Mobility limitation that often accompany population aging results in an increase in the use of mobility scooters, which comes with benefits and safety risks. The Human Activity Assistive Technology model served as a guiding framework to explore the interrelationship between individual, assistive technology (scooter) and environmental factors. Fifteen scooter users from four Metro Vancouver municipalities participated in a mixed-methods study that focused on scooter use and safety, and environmental factors. Through interviews and observations, data were collected on the perception of scooter in the pedestrian-vehicle continuum, knowledge of the rules of road, and perception of barriers and facilitators within the physical and social environment. Most scooter users saw themselves as pedestrians but had limited knowledge regarding scooter/pedestrian rules. Environment factors that created barriers and safety concerns included design of street infrastructure as well as, social behaviour of pedestrians. These findings can inform education, training and policy development around scooter use.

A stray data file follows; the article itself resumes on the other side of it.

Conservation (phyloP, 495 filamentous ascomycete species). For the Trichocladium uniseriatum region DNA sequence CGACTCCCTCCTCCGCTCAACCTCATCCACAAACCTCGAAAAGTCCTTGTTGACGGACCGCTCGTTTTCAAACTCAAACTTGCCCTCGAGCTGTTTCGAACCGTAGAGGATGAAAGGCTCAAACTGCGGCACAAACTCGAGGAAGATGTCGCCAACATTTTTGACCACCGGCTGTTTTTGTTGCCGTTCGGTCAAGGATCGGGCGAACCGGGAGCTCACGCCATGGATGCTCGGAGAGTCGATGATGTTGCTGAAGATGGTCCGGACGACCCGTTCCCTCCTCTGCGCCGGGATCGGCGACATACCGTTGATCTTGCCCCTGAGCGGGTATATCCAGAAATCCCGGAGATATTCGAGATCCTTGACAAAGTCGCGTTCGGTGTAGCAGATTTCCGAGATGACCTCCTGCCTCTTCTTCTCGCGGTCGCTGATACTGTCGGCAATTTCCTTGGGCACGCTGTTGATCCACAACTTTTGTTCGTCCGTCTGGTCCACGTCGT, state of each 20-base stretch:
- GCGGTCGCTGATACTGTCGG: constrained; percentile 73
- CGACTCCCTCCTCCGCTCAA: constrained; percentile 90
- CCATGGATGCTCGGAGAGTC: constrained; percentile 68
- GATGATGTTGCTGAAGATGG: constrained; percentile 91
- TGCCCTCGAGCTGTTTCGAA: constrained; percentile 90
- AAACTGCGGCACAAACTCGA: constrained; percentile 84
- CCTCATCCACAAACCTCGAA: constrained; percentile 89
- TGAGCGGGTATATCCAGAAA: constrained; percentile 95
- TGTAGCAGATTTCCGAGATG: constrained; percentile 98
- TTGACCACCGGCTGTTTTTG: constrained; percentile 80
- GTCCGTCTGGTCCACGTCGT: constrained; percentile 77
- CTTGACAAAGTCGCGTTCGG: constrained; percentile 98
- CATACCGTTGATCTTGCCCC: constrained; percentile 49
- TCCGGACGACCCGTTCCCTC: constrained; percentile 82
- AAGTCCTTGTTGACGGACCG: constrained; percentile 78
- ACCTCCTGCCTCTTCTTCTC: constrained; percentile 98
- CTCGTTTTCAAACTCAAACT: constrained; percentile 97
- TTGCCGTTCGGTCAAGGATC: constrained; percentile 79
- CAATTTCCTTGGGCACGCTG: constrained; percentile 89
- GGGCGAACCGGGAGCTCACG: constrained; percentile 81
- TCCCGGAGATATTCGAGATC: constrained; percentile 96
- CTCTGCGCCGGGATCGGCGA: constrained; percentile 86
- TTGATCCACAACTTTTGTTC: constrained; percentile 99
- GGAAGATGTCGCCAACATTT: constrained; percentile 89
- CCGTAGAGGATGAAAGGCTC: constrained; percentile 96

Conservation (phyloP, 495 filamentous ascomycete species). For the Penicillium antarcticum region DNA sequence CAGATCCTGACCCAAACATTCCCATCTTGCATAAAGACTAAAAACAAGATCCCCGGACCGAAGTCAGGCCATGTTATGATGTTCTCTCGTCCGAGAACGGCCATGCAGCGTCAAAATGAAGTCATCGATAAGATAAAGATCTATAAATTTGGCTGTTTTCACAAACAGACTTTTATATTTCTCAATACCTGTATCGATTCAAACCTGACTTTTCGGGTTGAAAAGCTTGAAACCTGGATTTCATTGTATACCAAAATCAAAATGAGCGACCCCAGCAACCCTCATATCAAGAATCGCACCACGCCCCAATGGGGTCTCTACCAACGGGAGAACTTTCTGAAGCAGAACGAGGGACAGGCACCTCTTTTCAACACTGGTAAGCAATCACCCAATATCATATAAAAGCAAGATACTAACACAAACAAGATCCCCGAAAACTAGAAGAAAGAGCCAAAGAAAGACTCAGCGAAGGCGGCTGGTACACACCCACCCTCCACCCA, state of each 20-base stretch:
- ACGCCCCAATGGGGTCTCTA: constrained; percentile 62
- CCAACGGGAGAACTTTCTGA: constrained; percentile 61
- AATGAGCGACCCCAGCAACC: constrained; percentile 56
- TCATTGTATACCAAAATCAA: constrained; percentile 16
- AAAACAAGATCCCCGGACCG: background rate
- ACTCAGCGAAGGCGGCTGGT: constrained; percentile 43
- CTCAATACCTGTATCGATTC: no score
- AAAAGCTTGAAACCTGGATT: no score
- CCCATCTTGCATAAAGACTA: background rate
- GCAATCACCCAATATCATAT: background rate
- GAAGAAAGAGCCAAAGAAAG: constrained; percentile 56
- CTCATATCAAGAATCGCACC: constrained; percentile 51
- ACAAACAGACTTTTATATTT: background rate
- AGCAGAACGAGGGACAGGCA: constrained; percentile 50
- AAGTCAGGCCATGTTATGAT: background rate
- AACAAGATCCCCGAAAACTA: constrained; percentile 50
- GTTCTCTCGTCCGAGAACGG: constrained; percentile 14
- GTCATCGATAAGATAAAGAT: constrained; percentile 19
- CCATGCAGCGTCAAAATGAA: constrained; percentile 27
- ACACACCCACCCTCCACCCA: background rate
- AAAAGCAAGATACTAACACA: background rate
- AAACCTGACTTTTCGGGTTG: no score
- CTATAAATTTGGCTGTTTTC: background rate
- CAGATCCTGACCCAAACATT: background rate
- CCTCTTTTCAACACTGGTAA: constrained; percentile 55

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Thesis advisor: Mahmood, Atiya
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